A LAWSUIT SAYS FLORIDA WENT TOO FAR WITH TRAINING THAT LED SOME SCHOOLS TO CLEAR BOOKSHELVES
WUSF 89.7 | Article | March 16, 2023
The Florida Education Association filed an administrative legal challenge on Thursday [March 16] against the state Department of Education, in the first legal challenge of its kind over a law, HB 1467, that critics say has led to book bans in schools. It’s not challenging the law itself, which requires schools to be transparent about curriculum and library materials. Instead, the suit says the department expanded the scope of the law and went too far when it issued training for school librarians this year. Skye Perryman, president of Democracy Forward, a nonprofit legal advocacy group which has lawyers on the case, said HB 1467 authorized the agency “to prescribe how certain lists of books in libraries are formatted, and to develop specific training material for educators.” However, two rules issued after that “really rewrite the law that the legislature passed last year through a rulemaking process.”
FEDERAL JUDGE ISSUES GAG ORDER SILENCING LAWYERS FOR DEFENDANTS IN HAITI ASSASSINATION
Miami Herald | Article | March 16, 2023
U.S. District Judge Jose Martinez issued a gag order on Wednesday [March 15] in the assassination case of Haitian President Jovenel Moïse, barring defense attorneys from disclosing any evidence to outside parties based on “safety concerns” about witnesses involved in the high-profile case as well as law enforcement personnel, U.S. citizens stationed abroad and their relatives. The protective order bars defense attorneys from sharing “restricted material” with anyone other than their clients, their legal staff and their experts. In particular, the order prohibits them from sharing evidence with “any foreign non-U.S. attorneys or foreign individuals,” including relatives of the defendants or their lawyers abroad. The 11 defendants charged in the assassination conspiracy case are mostly from Haiti and Colombia, with a few from South Florida. A trial date is set for May 8 in Miami federal court.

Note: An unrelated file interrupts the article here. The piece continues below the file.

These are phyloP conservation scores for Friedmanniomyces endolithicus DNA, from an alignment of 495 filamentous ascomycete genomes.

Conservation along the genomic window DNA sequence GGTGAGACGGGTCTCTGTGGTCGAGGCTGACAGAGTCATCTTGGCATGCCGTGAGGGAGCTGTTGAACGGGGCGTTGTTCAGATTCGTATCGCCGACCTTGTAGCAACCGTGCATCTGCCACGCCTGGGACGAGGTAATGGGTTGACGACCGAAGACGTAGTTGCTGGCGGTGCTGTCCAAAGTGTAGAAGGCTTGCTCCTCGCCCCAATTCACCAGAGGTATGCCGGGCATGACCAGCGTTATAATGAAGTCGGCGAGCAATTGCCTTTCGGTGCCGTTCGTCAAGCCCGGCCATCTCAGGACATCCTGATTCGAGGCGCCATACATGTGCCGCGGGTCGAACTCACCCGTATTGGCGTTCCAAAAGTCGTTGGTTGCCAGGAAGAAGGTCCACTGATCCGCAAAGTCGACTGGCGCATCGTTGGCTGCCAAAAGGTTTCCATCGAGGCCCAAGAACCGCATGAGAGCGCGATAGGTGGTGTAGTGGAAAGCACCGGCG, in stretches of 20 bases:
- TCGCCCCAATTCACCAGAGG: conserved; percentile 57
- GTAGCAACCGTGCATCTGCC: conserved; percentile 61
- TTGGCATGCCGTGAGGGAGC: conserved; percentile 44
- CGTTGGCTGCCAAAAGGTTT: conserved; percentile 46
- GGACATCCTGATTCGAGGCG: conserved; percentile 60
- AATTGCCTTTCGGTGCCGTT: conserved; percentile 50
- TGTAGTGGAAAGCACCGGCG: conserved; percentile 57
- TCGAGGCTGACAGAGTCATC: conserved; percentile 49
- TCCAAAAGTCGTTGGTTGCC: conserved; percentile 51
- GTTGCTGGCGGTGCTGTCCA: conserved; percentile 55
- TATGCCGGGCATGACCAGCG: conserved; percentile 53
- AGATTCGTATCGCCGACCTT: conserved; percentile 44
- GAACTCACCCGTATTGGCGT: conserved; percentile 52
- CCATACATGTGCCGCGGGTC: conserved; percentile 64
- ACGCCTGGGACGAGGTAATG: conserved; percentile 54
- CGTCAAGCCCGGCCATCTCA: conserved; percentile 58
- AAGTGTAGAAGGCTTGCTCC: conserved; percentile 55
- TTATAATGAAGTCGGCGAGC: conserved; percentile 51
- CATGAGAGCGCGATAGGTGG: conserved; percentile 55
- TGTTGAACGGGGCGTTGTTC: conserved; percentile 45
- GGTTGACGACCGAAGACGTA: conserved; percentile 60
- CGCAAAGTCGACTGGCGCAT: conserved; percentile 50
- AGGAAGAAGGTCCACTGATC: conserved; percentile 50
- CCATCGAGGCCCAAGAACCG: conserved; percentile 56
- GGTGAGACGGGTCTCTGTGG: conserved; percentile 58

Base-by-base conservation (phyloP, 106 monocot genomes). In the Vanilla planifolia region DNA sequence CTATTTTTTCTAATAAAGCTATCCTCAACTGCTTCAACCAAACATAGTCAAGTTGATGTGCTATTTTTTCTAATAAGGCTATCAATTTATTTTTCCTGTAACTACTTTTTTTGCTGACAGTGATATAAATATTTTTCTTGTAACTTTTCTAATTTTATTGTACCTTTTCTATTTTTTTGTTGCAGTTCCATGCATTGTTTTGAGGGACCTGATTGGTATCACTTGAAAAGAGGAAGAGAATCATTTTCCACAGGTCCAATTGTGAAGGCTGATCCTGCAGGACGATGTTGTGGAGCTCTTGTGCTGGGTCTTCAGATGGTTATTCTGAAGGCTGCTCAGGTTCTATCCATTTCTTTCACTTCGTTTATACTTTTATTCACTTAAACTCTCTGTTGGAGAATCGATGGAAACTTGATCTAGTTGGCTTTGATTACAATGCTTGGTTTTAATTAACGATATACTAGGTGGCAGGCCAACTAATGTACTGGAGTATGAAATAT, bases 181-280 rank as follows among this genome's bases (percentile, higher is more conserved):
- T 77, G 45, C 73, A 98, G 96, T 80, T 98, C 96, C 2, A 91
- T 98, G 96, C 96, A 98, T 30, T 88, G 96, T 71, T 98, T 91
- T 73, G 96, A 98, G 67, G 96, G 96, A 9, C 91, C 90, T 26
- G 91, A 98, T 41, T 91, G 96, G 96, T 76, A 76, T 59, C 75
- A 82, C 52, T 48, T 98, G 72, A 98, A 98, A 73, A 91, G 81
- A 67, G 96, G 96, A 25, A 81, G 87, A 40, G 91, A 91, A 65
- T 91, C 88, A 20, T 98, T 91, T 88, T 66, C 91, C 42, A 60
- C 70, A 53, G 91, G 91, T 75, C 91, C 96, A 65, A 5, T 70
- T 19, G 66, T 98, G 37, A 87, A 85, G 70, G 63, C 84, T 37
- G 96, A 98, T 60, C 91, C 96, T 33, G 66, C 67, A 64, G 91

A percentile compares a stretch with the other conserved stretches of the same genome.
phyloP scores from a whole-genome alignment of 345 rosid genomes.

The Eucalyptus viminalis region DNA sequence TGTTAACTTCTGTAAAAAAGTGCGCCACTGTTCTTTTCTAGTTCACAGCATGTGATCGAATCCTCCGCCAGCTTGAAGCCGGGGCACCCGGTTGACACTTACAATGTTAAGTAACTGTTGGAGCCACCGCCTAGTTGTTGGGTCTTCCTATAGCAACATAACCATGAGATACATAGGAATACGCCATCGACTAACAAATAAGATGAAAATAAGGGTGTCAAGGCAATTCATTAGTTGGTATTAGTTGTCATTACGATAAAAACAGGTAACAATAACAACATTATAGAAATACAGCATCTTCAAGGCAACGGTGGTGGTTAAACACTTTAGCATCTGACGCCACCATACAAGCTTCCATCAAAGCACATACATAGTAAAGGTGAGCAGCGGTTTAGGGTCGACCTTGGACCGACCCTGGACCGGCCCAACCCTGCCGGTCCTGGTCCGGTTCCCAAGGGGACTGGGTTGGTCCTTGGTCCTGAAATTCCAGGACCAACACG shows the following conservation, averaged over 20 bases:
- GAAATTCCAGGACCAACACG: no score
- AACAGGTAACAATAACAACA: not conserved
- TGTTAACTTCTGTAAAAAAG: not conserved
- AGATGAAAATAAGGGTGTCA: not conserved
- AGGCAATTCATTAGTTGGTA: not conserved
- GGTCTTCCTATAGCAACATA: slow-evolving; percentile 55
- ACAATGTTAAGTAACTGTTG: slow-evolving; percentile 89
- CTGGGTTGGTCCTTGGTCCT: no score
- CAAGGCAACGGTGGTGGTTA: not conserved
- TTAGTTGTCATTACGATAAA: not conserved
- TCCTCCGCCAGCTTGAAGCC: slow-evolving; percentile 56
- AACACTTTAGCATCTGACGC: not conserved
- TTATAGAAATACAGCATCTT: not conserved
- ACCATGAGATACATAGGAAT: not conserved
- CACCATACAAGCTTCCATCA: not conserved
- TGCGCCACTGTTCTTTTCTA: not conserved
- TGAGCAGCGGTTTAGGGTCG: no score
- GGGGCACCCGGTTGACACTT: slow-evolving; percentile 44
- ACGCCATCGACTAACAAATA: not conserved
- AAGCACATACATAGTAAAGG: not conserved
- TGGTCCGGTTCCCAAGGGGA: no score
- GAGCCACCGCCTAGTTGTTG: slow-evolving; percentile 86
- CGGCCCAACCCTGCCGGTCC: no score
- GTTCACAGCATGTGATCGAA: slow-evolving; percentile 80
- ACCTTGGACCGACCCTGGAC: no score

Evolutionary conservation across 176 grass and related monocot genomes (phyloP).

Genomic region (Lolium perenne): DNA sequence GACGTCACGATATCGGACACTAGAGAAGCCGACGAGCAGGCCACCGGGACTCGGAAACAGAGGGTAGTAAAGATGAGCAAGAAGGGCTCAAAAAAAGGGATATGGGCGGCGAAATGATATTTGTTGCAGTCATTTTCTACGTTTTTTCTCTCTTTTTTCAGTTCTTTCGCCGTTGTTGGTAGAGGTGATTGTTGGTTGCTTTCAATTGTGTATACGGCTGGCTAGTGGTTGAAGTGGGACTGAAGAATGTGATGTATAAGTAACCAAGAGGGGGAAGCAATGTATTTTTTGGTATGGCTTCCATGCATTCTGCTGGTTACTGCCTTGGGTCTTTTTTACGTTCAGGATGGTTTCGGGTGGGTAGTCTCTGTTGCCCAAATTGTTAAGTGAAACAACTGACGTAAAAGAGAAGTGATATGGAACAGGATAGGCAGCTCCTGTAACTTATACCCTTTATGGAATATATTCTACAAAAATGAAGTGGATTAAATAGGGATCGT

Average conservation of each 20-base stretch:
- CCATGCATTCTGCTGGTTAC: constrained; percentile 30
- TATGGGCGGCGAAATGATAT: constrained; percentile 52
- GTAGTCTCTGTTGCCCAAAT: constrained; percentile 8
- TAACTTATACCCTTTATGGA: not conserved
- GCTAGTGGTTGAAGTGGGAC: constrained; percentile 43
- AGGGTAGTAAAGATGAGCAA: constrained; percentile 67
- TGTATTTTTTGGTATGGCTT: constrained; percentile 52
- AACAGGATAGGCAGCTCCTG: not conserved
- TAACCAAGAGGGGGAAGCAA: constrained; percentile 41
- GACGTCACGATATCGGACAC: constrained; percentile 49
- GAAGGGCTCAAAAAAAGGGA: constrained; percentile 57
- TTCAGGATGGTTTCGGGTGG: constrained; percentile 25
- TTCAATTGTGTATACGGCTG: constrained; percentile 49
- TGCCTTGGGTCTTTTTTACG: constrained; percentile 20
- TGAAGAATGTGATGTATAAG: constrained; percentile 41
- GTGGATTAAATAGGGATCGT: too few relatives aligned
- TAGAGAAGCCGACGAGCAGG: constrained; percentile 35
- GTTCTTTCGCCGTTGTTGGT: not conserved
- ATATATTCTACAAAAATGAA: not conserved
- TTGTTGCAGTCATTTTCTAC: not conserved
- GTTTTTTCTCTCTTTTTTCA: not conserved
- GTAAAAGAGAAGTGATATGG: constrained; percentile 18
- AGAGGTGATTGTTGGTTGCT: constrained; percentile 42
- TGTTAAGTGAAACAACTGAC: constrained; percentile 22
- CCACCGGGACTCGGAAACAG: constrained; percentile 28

‘A LEGAL GIANT’: NORTH FLORIDA CIRCUIT JUDGE KEVIN CARROLL DIES
Tallahassee Democrat | Article | March 16, 2023
Circuit Judge Kevin Carroll, described by colleagues as a well-tempered “legal giant” who spent more than a decade on the bench, died of apparent natural causes on Wednesday [March 15]. The Second Judicial Circuit said it was “deeply saddened by the unexpected passing of our cherished colleague and friend. A public servant of the highest order, Judge Carroll served this community as a judge for more than 12 years and as a lawyer for 40 years.” Carroll presided over a number of high-profile state government disputes and other civil and criminal matters over the course of his judicial career. In April 2020, early in the pandemic, he made headlines after dismissing a lawsuit seeking to force Gov. Ron DeSantis to close Florida’s beaches, saying he didn’t have the authority to second guess the governor.